Saturday, December 4

New Zealand could spend most of 2022 on the red level: Covid-19 modeler Shaun Hendy

Reaching the 90 percent target could still mean spending around three-quarters of next year at the ‘Red’ light, but vaccinating children would help, says Covid-19 modeler Shaun Hendy.

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Covid-19 modeler Shaun Hendy.
Photo: Shaun hendy

Auckland DHBs are growing closer and closer to reaching 90 percent double vaccinations, which would trigger a shift in the region from alert levels to the new traffic light system.

That would mean companies could open their doors to customers who could show proof of vaccination, but gather limits of just 10 people for those who choose not to.

Professor Hendy said that operating under the red configuration would mean more freedoms for Auckland, but it would not be a return to “normal life”.

“It will take some getting used to. We are not going to go back to that kind of level 1 life that we have enjoyed for most of 2020 and 2021,” he said.

It would also mean accepting that Covid-19 would circulate in the community for some time.

“The traffic light system is designed to be a long-term management strategy, less about reacting to a lockdown when we have an outbreak and more about managing the number of cases,” he said, “tolerating a certain presence in the community without allowing it really sucks up, you know, all the available sanitary capacity. “

“We may find ourselves spending, you know, three-quarters of next year on red, and maybe a quarter on green or orange. That’s because of our current vaccine targets, which are 90 percent of the seniors. 12 years old “.

However, if vaccines were approved for children ages 5 to 11, that could make a big difference.

“That could lead us, for example, to spend 50 percent of our time in the red light zone, with less impact on education.”

He expected the number of cases to peak at 200 to 300 cases per day, sometime this month or in December.

While an outbreak of the scale seen in Victoria and New South Wales with thousands of cases a day is unlikely, the number of cases could still spiral out of control and overwhelm the hospital system, he said.

“There is still the possibility that we can reach 400 to 500 new cases a day. That would put a real strain on our healthcare system.

“I think that even the next spike of 200 to 300 cases per day that we believe will likely put pressure on the system. It will certainly fill the capacity that we have in Auckland to deal with Covid.”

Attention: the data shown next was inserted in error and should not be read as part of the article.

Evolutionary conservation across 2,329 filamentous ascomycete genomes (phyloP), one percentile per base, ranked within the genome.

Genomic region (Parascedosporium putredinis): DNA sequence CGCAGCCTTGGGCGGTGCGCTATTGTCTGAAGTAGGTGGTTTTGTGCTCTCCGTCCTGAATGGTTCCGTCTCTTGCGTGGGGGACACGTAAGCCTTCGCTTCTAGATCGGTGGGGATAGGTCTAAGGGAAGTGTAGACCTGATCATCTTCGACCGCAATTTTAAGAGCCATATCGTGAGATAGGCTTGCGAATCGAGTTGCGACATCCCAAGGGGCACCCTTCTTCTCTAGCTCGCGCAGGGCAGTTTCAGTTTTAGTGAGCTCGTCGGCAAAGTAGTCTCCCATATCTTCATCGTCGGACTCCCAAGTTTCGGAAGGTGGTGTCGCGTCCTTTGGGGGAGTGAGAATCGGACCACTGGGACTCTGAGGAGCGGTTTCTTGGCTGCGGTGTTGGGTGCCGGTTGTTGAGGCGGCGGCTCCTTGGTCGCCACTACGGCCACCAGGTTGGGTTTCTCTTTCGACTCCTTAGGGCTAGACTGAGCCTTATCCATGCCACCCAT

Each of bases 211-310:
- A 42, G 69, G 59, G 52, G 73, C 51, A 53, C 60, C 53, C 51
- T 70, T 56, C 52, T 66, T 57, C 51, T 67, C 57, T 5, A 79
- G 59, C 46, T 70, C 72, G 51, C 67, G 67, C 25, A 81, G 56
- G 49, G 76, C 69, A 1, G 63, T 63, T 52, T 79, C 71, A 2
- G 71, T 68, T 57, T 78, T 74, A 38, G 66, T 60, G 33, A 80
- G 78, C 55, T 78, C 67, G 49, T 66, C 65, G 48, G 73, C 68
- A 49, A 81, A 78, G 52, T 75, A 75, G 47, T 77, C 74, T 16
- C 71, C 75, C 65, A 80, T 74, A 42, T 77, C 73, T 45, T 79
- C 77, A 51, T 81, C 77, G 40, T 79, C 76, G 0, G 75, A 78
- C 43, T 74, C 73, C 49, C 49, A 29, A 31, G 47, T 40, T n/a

“If the outbreak spreads to other parts of the country that have lower vaccination rates within Auckland and perhaps less capacity for medical care, that could be quite devastating for those regions as well.”

The government has already said that Auckland will move to alert level 3 step 2 next Tuesday evening, and Professor Hendy warned earlier this week that easing of restrictions was too early and could risk persisting numbers. high cases over the next year.

He repeated that concern.

“We will be very confident in the work that retailers can do to make sure there are no infections,” he said. “It’s a bit unknown and it will just take a few retailers to not really … manage that process well to expand further.”

He said the number of cases could already have dropped if the government had maintained stricter measures.

“We won’t see the full effects of that for a week or two after we move on to the next step. Hopefully that doesn’t lead to an increase in cases or postpone that date, where we see cases increase. It has the potential to do so. that though. “

“As we have been vaccinated more, they have been relaxing at the same time and that is why we have not seen the number of cases decrease.”

He said that while the vaccines helped a lot, the reality was that they couldn’t prevent the spread of the Delta variant on their own and next year would be a challenge.

“We have been protected relative to other parts of the world. We have not spent as much time locked up as people in Melbourne and Victoria say and we have not seen the high death rates that they have there and we certainly have not.” I have seen the deaths they have in Europe and the United States.

“We’re seeing countries that have really tried to get back to normal and they just haven’t. In the UK they’re seeing, you know, pretty high death rates, very high infection figures right now, maybe 2 percent. of the population currently has Delta.

“In New Zealand, that would translate to 20 to 30 deaths per day, which would be serious and significant, so with delta you can’t really get back to normal without putting a lot of people at risk and really overwhelming your healthcare system.” .

Get the big picture with the Focus on Politics podcast. Airs on RNZ National Fridays after 6.30pm. M. And on Saturdays at 5.10 p.m. M., and is available online starting at 10 a.m. M. Saturday.

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